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Over 18 months in the making, Fallen Star is finally finished. This was a big project, far bigger than our previous ‘film’, and involved a lot more work and new skills to bring it all together. Here’s the link to watch the whole thing on YouTube. It is 53:25 long, and in ten parts:
Fallen Star – Episode 1 (all 10 parts)

Here’s part 1. You’ll need to open YouTube to see the rest of the parts.

Work on Fallen Star started as early as February 2009, when Rob and I were considering making another film, after the success of Premium Bond. We wanted to do something a bit more adventurous, and liked the idea of a Star Trek spoof. We spent some time coming up with a vague story outline, characters and sketches of our ship. Then we scouted around for a place to build the set. The first few months were a planning stage; eventually we had a script and had cast friends in the roles of our characters.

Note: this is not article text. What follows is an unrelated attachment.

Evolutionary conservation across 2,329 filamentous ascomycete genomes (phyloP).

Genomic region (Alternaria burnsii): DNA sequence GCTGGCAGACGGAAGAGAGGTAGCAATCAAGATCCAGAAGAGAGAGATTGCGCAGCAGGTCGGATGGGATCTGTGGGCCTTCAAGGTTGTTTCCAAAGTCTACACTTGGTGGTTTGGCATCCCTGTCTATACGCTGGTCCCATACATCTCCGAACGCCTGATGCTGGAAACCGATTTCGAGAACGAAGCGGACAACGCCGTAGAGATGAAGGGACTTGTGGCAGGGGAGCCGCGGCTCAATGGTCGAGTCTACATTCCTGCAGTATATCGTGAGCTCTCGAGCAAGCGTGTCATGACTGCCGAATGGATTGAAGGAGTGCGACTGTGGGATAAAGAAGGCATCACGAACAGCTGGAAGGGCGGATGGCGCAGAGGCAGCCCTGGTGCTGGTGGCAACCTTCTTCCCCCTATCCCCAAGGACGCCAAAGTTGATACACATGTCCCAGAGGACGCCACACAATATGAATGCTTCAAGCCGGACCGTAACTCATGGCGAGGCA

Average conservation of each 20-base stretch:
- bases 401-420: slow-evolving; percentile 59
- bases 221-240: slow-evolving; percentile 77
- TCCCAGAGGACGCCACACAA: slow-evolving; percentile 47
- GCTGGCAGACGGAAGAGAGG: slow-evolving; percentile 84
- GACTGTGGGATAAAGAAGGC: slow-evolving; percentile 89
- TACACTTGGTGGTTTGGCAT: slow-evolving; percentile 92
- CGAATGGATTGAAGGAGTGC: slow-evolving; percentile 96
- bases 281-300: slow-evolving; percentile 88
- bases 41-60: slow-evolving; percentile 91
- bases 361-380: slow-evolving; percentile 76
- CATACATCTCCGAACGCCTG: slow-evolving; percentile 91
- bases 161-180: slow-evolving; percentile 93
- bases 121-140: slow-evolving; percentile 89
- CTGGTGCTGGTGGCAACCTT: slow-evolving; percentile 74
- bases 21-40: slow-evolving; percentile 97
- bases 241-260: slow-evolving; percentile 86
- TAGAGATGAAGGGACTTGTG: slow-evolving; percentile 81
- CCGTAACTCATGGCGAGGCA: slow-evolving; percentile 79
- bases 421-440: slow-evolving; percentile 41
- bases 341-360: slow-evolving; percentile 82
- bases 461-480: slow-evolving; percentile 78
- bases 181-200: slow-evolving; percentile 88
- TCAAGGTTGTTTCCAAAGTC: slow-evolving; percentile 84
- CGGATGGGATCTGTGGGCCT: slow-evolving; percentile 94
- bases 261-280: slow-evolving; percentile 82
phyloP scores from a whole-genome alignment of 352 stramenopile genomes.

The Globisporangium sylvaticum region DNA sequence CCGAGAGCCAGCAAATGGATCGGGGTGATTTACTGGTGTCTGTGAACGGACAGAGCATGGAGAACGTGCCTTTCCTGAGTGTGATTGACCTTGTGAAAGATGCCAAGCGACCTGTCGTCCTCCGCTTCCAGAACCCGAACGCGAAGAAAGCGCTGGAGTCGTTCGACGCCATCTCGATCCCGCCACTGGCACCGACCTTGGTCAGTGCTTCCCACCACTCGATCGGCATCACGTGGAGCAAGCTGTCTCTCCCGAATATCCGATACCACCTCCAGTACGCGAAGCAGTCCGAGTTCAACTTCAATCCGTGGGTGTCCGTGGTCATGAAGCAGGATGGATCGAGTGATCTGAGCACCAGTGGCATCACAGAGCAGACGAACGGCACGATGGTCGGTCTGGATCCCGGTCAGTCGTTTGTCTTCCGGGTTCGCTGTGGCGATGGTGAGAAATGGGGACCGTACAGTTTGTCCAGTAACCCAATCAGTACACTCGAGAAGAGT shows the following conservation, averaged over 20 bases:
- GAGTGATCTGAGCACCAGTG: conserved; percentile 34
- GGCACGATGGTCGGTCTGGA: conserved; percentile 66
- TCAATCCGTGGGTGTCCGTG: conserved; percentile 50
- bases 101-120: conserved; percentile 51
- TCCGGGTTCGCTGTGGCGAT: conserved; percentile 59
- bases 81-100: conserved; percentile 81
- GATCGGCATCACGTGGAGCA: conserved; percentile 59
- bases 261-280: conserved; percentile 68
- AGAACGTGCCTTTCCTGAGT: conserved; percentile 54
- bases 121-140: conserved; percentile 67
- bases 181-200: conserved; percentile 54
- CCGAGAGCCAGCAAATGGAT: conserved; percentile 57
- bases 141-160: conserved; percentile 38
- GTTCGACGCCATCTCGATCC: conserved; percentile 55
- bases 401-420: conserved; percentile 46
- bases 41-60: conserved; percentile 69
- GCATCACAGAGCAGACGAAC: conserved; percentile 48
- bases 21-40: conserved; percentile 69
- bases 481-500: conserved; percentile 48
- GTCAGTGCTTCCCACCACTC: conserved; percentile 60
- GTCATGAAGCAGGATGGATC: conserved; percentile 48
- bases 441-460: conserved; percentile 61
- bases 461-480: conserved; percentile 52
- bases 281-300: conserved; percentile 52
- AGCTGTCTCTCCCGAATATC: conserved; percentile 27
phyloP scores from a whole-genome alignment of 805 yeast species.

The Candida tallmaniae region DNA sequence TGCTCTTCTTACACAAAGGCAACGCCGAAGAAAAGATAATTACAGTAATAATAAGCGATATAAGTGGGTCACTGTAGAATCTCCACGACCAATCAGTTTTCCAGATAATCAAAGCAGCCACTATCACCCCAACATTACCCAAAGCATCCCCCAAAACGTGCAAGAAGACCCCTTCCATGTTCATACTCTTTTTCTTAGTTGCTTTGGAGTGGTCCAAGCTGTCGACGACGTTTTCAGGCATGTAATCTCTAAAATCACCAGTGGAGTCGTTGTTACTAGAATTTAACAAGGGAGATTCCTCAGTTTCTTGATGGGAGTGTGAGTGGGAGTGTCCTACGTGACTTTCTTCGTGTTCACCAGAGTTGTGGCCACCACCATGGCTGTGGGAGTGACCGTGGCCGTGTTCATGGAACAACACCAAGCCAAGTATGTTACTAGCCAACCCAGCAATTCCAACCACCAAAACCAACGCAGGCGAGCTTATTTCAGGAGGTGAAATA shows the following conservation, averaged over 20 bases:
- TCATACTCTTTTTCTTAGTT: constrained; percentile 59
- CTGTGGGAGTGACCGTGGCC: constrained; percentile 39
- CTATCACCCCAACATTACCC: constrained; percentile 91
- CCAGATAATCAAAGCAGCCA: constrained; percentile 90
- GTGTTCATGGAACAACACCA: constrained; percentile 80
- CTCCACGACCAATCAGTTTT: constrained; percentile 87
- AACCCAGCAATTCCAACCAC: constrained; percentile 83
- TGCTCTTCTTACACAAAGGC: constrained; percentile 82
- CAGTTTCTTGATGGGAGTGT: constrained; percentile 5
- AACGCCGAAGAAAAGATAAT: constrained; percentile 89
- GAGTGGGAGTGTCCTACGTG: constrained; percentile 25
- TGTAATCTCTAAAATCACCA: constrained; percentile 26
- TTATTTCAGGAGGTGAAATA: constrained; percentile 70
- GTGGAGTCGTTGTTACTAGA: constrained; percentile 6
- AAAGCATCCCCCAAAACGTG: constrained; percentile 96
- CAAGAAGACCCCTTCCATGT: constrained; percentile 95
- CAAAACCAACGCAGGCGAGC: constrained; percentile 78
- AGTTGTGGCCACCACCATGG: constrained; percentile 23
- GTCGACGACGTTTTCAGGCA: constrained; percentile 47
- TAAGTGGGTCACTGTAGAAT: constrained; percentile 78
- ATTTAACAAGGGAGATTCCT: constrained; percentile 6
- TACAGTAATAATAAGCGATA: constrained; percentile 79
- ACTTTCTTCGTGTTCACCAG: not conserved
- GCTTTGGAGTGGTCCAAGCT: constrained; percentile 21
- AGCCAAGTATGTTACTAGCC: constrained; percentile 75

Several months passed, during which time we gathered supplies and equipment for building the set. This was principally hardboard, wood, cardboard and paint. We were lucky enough to borrow some sturdy stage flats to serve as the backbone of the set, and taped the seams with masking tape, which was then painted over. Control panels and lights were added, as well as a fake door and little buttons and switches.

It was in the Summer of 2009 that we started filming. We had a six week slot to put the set together, get the filming done, and take the set down again. It was very tight; we finished on literally the last day. Towards the end of the filming, the set was partially deconstructed and rearranged to make the other rooms of the ship. Additional rooms would be handled with CGI. I was not adept at computer modelling, but I thought it was worth a try. A green screen was setup to film our actors on any artificial backgrounds (corridors and rooms that didn’t exist).

By the time the indoor filming was completed, it was getting into Winter, the nights were drawing in and it was getting cold outside. Although we had outdoor scenes to film, we unfortunately had to wait for the weather to pick up. It wasn’t until late Spring that we eventually got outside to finish the last of the filming.